I have been spending waaaaaay too much time online looking at other people’s Project Life pages. (I dare you to type “project life ideas” into google images or pinterest!)
Actually, you probably haven’t heard of Project Life if you’re not a scrapbooker – it’s an easy way to scrapbook your family life and events with a focus on getting pictures into albums that look nice but don’t take hours to create. Becky Higgins created it to solve a problem she had in her scrapbooking life. It turns out that a lot of people have the same problem – not enough time to have a full and busy life AND to scrapbook it all.
A lot of people use project life to capture the everyday details of life with kids, but it’s a system you can use any way you want to. It can be photo a day project or a family album or an easy way to get old pictures out of a box and captioned with the who what when where details. There are physical versions and digital versions – 12″x12″ divided pages in a giant binder, or a printed book, or you can create pages on your computer and print them out 12″x12″ to slip into regular scrapbook albums. And/or you can publish the digital pages on your blog.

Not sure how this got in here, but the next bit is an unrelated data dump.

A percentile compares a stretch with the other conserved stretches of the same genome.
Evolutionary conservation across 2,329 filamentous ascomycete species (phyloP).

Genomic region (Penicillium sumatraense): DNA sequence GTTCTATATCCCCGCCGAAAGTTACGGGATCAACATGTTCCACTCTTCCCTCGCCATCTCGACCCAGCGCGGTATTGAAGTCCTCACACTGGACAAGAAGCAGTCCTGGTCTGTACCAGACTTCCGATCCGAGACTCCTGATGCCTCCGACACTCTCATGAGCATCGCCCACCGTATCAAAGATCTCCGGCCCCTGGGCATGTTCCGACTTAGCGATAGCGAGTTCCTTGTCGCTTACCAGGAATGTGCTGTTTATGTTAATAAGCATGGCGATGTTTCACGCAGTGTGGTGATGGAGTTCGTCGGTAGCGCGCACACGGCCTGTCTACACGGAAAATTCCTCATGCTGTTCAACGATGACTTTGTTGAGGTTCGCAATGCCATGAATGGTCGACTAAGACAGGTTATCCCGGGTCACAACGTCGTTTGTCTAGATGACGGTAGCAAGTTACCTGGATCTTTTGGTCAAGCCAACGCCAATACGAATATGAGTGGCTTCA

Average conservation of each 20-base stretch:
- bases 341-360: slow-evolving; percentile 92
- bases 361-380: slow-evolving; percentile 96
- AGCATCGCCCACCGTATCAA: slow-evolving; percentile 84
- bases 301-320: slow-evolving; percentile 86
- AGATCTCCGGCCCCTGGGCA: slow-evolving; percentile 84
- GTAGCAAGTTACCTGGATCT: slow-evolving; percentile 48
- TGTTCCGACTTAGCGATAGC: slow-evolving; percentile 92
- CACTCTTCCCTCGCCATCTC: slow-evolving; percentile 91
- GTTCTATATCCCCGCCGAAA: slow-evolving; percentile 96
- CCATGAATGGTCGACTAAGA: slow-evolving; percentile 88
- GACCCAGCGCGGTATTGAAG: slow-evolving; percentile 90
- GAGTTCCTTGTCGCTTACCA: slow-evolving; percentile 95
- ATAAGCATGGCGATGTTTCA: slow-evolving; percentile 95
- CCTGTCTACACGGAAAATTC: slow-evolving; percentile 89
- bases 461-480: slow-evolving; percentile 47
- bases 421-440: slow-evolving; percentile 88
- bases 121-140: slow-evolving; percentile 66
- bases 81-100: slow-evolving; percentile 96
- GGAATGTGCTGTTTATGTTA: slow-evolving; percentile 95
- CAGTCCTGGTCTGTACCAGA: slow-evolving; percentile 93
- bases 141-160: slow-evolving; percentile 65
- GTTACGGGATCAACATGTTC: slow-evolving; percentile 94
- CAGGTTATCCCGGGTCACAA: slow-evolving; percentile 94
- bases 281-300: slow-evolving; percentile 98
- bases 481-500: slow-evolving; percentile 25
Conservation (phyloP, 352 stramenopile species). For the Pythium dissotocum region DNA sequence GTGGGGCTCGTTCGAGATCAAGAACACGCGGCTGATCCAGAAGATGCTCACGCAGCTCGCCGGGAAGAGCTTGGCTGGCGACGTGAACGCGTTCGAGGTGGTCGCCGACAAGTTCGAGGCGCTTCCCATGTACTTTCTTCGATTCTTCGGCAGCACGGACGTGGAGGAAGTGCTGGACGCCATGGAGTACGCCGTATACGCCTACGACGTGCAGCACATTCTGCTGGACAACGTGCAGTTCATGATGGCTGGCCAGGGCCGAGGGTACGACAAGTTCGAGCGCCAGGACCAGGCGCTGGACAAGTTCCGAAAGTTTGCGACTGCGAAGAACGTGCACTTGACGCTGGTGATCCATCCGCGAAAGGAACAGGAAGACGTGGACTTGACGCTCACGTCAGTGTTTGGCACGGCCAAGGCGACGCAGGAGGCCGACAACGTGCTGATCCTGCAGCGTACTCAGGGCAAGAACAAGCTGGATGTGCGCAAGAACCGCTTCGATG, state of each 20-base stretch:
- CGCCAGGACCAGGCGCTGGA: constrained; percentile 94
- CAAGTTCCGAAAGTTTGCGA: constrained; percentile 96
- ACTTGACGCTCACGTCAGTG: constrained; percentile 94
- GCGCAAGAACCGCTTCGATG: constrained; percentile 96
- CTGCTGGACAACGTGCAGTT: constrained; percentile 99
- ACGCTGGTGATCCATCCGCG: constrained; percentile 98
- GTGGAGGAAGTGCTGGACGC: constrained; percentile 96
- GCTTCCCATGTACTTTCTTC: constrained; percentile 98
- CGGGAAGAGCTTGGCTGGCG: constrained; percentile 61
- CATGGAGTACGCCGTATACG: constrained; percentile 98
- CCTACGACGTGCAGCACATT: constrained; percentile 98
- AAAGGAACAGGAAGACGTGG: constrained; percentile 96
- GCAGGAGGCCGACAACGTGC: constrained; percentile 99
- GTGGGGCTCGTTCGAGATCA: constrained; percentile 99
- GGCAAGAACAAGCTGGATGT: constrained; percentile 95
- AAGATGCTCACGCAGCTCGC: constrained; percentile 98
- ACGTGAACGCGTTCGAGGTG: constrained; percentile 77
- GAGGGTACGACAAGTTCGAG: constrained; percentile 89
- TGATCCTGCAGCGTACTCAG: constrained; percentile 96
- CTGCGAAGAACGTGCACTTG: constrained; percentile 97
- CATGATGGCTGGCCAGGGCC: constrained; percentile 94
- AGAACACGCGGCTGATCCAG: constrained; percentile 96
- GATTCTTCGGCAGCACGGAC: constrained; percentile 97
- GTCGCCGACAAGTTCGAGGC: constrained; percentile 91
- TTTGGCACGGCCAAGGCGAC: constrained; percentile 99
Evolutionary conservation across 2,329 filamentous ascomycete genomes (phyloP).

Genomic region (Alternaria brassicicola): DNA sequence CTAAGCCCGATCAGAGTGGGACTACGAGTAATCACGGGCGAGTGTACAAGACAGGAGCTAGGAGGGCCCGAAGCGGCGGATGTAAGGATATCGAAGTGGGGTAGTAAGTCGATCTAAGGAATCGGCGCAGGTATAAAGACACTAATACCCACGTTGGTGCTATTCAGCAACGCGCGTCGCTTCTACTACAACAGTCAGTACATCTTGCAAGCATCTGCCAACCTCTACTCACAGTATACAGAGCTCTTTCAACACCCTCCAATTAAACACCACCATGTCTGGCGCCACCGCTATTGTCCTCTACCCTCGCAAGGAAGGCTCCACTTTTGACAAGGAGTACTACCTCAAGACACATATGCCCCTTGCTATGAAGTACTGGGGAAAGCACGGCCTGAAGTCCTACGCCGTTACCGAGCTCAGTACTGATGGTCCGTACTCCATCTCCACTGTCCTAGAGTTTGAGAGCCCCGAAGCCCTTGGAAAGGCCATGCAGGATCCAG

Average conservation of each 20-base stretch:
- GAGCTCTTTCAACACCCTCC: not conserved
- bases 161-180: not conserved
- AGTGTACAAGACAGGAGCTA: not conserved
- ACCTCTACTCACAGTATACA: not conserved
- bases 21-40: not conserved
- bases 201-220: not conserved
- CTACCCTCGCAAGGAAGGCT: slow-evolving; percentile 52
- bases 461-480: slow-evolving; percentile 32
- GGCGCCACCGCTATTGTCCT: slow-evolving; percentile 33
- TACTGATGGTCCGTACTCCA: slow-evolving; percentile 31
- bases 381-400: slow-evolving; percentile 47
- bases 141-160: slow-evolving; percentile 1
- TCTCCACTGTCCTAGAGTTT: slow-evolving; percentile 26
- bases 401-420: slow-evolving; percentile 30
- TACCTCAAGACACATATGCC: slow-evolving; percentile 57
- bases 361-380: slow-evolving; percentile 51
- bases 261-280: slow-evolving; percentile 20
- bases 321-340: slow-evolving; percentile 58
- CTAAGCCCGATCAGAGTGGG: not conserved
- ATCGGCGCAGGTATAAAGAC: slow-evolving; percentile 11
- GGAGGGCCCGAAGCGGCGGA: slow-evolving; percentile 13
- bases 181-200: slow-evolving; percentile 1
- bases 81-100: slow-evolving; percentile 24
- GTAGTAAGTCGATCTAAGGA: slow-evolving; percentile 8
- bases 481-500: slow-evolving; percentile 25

The possibilities are many… and every family is different… which is why my computer has been looking something like this lately:
We’ll call it “searching for inspiration” but it’s really just obsessive observation.
I did finally download photoshop elements editor last week and studied some video tutorials and books to learn some new skills. I have bookmarked several digital products I think I would like to work with (templates, decorative cards, overlays). I have put a selection of photos into an iPhoto album that I think I will use to create some project life pages, but they will also end up in my year-end blurb book (which is its own kind of project life).
In other words I’m still figuring out how to create my own version of project life that I will be happy with. But I think I need to step away from the computer and read a book and give myself some space to think! Sometimes I get so caught up in the how-to-do-it that I forget to ask myself what I’m trying to do and why.